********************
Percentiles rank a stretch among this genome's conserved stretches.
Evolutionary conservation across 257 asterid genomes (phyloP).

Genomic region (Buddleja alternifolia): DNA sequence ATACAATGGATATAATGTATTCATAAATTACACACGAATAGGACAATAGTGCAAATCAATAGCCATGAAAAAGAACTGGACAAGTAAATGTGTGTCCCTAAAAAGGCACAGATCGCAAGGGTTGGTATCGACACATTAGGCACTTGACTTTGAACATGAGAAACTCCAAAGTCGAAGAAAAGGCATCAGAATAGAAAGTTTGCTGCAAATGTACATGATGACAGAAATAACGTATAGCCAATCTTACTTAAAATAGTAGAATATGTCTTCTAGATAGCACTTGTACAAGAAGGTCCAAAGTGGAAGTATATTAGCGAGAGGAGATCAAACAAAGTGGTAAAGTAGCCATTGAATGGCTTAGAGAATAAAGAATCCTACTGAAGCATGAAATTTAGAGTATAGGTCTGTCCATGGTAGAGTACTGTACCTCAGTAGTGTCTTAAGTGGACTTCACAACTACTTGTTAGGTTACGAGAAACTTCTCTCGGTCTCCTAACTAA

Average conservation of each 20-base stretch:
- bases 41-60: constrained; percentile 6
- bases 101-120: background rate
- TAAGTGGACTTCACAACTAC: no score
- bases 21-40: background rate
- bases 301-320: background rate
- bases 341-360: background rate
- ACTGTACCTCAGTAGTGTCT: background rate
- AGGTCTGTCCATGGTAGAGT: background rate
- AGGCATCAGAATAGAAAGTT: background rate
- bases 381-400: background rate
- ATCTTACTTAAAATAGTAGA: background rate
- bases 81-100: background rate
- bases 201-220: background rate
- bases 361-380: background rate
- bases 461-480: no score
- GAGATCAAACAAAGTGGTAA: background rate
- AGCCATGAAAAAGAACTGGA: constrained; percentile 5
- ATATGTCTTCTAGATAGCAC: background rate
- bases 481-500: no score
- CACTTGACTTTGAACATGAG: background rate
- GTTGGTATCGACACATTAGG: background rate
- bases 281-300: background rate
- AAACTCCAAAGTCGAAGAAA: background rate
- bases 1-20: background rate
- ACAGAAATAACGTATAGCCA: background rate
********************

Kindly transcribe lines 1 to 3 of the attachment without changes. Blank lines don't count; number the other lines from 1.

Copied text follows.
Percentiles rank a stretch among this genome's conserved stretches.
Evolutionary conservation across 257 asterid genomes (phyloP).

Genomic region (Buddleja alternifolia): DNA sequence ATACAATGGATATAATGTATTCATAAATTACACACGAATAGGACAATAGTGCAAATCAATAGCCATGAAAAAGAACTGGACAAGTAAATGTGTGTCCCTAAAAAGGCACAGATCGCAAGGGTTGGTATCGACACATTAGGCACTTGACTTTGAACATGAGAAACTCCAAAGTCGAAGAAAAGGCATCAGAATAGAAAGTTTGCTGCAAATGTACATGATGACAGAAATAACGTATAGCCAATCTTACTTAAAATAGTAGAATATGTCTTCTAGATAGCACTTGTACAAGAAGGTCCAAAGTGGAAGTATATTAGCGAGAGGAGATCAAACAAAGTGGTAAAGTAGCCATTGAATGGCTTAGAGAATAAAGAATCCTACTGAAGCATGAAATTTAGAGTATAGGTCTGTCCATGGTAGAGTACTGTACCTCAGTAGTGTCTTAAGTGGACTTCACAACTACTTGTTAGGTTACGAGAAACTTCTCTCGGTCTCCTAACTAA